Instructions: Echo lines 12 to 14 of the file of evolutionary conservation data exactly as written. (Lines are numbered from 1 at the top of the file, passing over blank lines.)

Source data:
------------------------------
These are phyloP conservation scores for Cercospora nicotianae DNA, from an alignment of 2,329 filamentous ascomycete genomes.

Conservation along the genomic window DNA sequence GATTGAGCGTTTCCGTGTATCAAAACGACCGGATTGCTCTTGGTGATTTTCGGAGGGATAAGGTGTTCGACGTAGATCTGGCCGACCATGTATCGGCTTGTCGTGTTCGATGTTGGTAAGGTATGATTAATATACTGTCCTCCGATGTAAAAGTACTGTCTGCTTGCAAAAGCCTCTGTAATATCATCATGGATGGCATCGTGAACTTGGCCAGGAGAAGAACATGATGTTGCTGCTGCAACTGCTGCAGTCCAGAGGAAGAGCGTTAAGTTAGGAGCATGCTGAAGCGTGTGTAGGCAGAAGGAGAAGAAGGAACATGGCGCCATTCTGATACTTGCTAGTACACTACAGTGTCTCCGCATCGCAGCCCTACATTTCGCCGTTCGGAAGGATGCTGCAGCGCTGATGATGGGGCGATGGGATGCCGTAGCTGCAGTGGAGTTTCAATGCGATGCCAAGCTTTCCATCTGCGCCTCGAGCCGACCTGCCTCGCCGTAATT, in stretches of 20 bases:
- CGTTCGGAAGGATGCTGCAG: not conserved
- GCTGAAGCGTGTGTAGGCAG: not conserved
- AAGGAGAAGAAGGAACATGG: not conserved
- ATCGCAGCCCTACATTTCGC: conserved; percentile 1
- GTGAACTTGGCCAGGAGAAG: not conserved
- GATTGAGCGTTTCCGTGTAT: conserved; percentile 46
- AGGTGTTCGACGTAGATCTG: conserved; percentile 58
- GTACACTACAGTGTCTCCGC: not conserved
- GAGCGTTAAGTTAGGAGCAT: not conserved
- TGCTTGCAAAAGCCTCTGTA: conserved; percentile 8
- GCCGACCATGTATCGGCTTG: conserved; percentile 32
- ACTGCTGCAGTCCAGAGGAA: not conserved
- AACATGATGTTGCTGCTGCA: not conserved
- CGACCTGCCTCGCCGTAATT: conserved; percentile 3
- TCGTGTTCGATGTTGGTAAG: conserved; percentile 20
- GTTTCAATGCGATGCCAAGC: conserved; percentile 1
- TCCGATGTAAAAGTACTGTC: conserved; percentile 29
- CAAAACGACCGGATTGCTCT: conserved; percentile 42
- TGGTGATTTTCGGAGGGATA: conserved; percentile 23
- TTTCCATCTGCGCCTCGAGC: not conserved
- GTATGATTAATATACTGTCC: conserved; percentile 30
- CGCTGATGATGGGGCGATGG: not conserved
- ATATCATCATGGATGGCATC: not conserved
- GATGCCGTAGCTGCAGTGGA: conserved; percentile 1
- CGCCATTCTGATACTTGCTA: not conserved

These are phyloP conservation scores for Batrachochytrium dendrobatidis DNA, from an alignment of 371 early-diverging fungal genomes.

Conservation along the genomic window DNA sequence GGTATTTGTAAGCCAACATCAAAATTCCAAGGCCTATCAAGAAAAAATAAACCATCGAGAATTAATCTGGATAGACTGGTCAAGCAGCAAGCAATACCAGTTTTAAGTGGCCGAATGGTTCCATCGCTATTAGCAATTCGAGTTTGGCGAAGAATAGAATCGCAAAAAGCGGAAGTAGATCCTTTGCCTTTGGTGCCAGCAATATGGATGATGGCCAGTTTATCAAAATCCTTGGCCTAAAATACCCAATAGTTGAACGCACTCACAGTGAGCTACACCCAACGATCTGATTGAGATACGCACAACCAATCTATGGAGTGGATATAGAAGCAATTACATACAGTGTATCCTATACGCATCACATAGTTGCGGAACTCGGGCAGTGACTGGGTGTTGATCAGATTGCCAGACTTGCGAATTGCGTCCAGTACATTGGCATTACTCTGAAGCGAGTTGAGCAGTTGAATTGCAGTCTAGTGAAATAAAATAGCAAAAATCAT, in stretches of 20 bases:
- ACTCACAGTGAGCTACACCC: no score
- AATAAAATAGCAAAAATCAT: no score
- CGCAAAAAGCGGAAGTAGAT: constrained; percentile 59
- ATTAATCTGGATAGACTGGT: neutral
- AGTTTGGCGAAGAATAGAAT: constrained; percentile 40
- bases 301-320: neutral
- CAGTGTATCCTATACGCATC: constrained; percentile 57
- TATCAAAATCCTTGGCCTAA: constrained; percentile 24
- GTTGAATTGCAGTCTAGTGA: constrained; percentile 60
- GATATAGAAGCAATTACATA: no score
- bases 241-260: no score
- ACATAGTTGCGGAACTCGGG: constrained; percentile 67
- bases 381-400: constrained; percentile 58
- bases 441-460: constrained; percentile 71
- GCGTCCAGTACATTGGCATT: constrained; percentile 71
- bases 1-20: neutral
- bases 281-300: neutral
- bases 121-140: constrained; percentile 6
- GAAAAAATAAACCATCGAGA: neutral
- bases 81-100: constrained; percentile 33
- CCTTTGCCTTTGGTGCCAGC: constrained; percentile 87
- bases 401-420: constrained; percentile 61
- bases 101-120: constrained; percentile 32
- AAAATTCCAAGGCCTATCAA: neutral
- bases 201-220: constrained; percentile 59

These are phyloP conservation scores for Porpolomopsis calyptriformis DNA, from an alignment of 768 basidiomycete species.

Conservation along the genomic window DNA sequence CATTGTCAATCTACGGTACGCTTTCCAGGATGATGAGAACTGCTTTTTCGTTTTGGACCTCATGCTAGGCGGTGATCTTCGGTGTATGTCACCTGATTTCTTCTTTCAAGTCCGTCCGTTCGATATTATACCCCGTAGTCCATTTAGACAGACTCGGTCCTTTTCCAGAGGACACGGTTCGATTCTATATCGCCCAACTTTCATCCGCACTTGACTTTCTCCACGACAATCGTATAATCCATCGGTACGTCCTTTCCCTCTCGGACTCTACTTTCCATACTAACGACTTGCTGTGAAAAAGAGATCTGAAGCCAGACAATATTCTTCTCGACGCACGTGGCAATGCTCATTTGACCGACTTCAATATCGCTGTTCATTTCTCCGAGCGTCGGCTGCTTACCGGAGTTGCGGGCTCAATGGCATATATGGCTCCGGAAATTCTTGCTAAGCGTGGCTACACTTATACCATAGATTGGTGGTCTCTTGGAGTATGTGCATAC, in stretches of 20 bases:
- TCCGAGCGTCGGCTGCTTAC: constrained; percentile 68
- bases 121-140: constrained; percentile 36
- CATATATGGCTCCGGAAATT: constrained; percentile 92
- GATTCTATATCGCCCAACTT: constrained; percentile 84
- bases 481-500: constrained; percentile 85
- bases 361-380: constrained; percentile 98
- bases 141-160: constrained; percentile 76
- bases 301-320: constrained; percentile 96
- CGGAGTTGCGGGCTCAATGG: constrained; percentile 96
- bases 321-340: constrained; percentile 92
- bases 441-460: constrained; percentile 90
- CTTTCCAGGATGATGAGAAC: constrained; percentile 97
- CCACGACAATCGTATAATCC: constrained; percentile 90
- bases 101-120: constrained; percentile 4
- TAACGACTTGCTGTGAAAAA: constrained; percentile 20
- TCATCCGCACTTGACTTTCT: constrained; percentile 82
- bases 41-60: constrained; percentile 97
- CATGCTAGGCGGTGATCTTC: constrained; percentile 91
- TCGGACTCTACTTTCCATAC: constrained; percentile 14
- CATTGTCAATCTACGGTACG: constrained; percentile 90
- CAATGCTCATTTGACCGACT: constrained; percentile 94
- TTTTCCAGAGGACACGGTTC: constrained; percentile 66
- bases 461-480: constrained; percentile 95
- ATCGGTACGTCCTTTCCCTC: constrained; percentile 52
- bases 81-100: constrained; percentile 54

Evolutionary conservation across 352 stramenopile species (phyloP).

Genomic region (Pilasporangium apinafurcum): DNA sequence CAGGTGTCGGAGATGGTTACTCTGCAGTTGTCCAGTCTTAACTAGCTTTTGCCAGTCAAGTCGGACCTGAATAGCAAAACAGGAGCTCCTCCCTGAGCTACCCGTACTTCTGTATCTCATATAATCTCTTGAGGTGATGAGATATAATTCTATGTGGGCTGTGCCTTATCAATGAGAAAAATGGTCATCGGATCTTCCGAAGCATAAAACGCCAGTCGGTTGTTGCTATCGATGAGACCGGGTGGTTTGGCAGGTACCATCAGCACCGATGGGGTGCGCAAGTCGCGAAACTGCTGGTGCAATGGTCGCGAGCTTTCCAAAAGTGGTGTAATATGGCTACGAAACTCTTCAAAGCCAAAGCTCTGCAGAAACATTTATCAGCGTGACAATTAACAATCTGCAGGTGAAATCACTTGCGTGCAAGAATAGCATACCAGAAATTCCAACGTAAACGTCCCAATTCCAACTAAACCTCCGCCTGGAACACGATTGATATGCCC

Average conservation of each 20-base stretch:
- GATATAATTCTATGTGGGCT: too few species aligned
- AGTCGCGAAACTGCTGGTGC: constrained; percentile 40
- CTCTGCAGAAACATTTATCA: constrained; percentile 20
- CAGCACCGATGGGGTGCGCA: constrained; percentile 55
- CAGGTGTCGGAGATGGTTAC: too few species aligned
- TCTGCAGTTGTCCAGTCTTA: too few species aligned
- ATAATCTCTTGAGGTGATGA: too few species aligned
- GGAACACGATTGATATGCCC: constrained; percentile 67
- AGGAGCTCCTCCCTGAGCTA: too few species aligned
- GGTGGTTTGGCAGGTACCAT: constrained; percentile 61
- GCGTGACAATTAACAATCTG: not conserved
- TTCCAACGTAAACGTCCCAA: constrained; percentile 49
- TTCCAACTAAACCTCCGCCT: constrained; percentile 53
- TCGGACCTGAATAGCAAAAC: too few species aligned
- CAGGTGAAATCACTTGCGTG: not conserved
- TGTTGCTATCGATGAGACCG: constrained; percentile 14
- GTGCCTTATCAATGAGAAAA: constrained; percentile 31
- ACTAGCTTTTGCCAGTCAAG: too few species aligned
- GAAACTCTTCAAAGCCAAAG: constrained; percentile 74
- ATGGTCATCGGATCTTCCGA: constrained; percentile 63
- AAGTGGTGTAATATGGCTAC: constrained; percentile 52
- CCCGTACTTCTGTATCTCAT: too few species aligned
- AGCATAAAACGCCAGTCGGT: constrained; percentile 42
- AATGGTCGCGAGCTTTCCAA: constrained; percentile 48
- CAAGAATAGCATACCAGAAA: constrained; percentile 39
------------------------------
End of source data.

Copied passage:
- TGCTTGCAAAAGCCTCTGTA: conserved; percentile 8
- GCCGACCATGTATCGGCTTG: conserved; percentile 32
- ACTGCTGCAGTCCAGAGGAA: not conserved